Microplastics can have a major effect on the hormone system in the body of aquatic organisms, as the hormone quantity in microplastic particles is many times higher than in the surrounding water. Fath found a 45,000-fold higher concentration of ethinylestradiol in polyamide particles compared to water. The gastrointestinal tract of these animals favours the release of  substances attached to the microplastics, which are then delivered to the body. The effects on humans are unclear, as long-term studies are not yet available.

Plastic waste as a valuable material

We have plastic waste that clogs our water courses, seas and soils, and we have pollutants that we do not want in our drinking water. Fath has been looking to improve this situation and came up with the idea of processing plastic waste into microplastics in order to produce pollutant filters. The material for producing such filters is already floating around in the oceans; driftnets and fishing lines are well suited to Fath’s purpose. However, not all plastics are the same. "I cannot just empty the yellow plastic garbage bags (used in Germany for recycling plastic waste), disintegrate the plastic and make microplastic from it,” jokes the researcher. Different plastics adsorb different pollutants." So the idea is to use a special plastics mix for the filter,” Fath says. Large amounts of plastics waste accumulate in 3D printing or laser sintering. If this plastic waste could be used for producing the filters, garbage would become valuable. One possible solution would be a deposit system like the one we already use for bottles. “People would then be encouraged to return the garbage rather than throwing it into the water or discarding it in the countryside.”

At present, only activated carbon filters are used to remove hormones from water. However, producing activated carbon from biomass to form enough caverns for the attachment of organic substances is extremely expensive. Additionally, the caverns are quickly full, because all kinds of organic substances, even harmless ones, attach to them. Once the activated carbon filters are fully loaded with molecules, they need to be incinerated at 1400 degrees Celcius to remineralise the materials that have been recovered. This type of filter therefore has a very short lifetime and requires energy for combustion.

The advantage of a filter made of microplastics would be that the material is renewable. Once the plastic granules are loaded with pollutants, one idea would be to separate the pollutants from the surface of the granules using a solvent and then reuse the filters. “Even if I could not recover the plastic material, burning the plastic filters along with the pollutants would still be better than finding plastics in the sea or countryside,” says Fath.

Use and application

Zu sehen ist eine Reihe von drei Bildern, auf denen in einem Becherglas im Labor die Anlagerung von Stoffen an Plastik demonstriert werden soll.
Photo showing how microplastics can act as magnets: white microplastic granules immersed in yellow dye. © Prof. Dr. Andreas Fath, Furtwangen University of Applied Sciences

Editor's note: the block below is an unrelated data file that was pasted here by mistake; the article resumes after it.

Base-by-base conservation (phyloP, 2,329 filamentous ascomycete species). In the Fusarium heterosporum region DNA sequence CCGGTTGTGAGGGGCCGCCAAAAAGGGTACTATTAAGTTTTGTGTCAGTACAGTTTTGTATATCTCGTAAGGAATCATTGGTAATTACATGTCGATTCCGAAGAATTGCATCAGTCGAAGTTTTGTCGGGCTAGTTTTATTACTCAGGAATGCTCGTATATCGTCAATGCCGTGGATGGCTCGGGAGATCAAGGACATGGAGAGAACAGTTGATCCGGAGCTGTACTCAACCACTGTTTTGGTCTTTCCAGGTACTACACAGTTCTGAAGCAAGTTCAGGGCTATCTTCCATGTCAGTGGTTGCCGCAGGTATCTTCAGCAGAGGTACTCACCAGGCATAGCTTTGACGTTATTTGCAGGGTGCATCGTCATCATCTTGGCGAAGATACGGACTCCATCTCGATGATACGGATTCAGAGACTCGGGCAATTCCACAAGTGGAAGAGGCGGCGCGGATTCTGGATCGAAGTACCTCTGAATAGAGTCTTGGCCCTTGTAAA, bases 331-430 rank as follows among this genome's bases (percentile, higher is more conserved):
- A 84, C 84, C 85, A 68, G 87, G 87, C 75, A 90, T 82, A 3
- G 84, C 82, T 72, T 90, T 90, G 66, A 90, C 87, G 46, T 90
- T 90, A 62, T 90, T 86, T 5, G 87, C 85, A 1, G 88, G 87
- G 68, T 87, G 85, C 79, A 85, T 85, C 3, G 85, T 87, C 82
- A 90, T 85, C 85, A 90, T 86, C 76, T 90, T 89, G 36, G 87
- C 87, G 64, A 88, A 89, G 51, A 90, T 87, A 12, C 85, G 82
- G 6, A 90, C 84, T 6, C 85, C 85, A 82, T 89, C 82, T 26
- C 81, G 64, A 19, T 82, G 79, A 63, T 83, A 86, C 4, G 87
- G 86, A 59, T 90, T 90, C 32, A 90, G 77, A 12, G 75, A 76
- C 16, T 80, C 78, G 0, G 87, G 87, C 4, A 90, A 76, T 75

Zu sehen ist eine Reihe von drei Bildern, auf denen in einem Becherglas im Labor die Anlagerung von Stoffen an Plastik demonstriert werden soll.
Stirring the mixture causes the yellow dye to attach to the granules due to chemical interactions… © Prof. Dr. Andreas Fath, Furtwangen University of Applied Sciences
Zu sehen ist eine Reihe von drei Bildern, auf denen in einem Becherglas im Labor die Anlagerung von Stoffen an Plastik demonstriert werden soll.
…and the result: clear water. © Prof. Dr. Andreas Fath, Furtwangen University of Applied Sciences

The microplastic filter can be imagined as a high column made of glass or plastics with a porous bottom to which microplastic granules are added and dirty water poured on top. “The substances dissolved in the water accumulate on the plastic column and will subsequently no longer be found in the water phase,” explains the scientist. Meanwhile, research continues: Raphael Bosch, a master’s degree student in Fath’s group, is working on finding more ways to increase the surface area of microplastic particles, thereby adding potential for attachment. The particles Bosch is working on look rather like golf balls or brains.

Fath has already been contacted by wastewater treatment plant operators. In Baden-Württemberg, the normal procedure for disposing of sewage sludge is to incinerate it. The sludge cannot be used for anything else as it is too contaminated. For every tonne of sewage sludge that needs to be disposed of there is obviously a financial cost. Therefore, sewage sludge is usually dewatered using belt filters or centrifuges in order to reduce costs. The separated water is heavily contaminated. The water could conceivably be filtered through a microplastic filter to extract most of the organic matter. But it would be much better to start at the source (“start of the pipe”) where the pollutants enter the water instead of at the "end of the pipe" in sewage treatment plants. Hospitals, for example, release vast amounts of antibiotics and X-ray contrast media into the environment, which causes heavy contamination. Fath is clearly in favour of a start-of-the-pipe solution: "We should not just be looking at removing the pollutants in wastewater treatment plants, but rather hold them back where they occur, namely in industrial plants, hospitals and retirement and nursing homes.”